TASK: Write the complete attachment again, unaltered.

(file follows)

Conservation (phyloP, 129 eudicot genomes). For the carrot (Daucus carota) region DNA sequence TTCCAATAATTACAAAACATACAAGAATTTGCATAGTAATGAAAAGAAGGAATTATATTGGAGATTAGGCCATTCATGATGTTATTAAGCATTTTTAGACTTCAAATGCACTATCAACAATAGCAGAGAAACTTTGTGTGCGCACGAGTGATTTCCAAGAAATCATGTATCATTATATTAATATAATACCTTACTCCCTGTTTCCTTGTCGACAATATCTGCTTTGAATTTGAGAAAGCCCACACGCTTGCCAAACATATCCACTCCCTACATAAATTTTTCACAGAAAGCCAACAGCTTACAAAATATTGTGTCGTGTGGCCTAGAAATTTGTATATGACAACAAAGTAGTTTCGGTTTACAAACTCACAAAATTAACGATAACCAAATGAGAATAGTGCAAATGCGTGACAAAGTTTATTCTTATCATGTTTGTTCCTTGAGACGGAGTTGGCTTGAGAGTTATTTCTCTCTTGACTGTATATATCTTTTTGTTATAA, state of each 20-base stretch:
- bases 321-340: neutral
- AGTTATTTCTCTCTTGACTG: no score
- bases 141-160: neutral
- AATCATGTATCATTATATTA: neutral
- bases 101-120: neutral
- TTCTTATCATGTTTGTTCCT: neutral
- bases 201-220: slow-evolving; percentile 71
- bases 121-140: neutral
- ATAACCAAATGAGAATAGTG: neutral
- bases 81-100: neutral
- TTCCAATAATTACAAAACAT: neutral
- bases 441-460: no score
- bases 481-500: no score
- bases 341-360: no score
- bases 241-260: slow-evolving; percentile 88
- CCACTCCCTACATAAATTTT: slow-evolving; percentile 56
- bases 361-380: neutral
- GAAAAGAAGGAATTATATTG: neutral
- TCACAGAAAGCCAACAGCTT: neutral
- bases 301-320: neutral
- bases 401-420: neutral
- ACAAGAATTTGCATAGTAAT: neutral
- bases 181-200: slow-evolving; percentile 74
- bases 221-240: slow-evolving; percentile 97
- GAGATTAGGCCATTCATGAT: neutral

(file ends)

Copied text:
Conservation (phyloP, 129 eudicot genomes). For the carrot (Daucus carota) region DNA sequence TTCCAATAATTACAAAACATACAAGAATTTGCATAGTAATGAAAAGAAGGAATTATATTGGAGATTAGGCCATTCATGATGTTATTAAGCATTTTTAGACTTCAAATGCACTATCAACAATAGCAGAGAAACTTTGTGTGCGCACGAGTGATTTCCAAGAAATCATGTATCATTATATTAATATAATACCTTACTCCCTGTTTCCTTGTCGACAATATCTGCTTTGAATTTGAGAAAGCCCACACGCTTGCCAAACATATCCACTCCCTACATAAATTTTTCACAGAAAGCCAACAGCTTACAAAATATTGTGTCGTGTGGCCTAGAAATTTGTATATGACAACAAAGTAGTTTCGGTTTACAAACTCACAAAATTAACGATAACCAAATGAGAATAGTGCAAATGCGTGACAAAGTTTATTCTTATCATGTTTGTTCCTTGAGACGGAGTTGGCTTGAGAGTTATTTCTCTCTTGACTGTATATATCTTTTTGTTATAA, state of each 20-base stretch:
- bases 321-340: neutral
- AGTTATTTCTCTCTTGACTG: no score
- bases 141-160: neutral
- AATCATGTATCATTATATTA: neutral
- bases 101-120: neutral
- TTCTTATCATGTTTGTTCCT: neutral
- bases 201-220: slow-evolving; percentile 71
- bases 121-140: neutral
- ATAACCAAATGAGAATAGTG: neutral
- bases 81-100: neutral
- TTCCAATAATTACAAAACAT: neutral
- bases 441-460: no score
- bases 481-500: no score
- bases 341-360: no score
- bases 241-260: slow-evolving; percentile 88
- CCACTCCCTACATAAATTTT: slow-evolving; percentile 56
- bases 361-380: neutral
- GAAAAGAAGGAATTATATTG: neutral
- TCACAGAAAGCCAACAGCTT: neutral
- bases 301-320: neutral
- bases 401-420: neutral
- ACAAGAATTTGCATAGTAAT: neutral
- bases 181-200: slow-evolving; percentile 74
- bases 221-240: slow-evolving; percentile 97
- GAGATTAGGCCATTCATGAT: neutral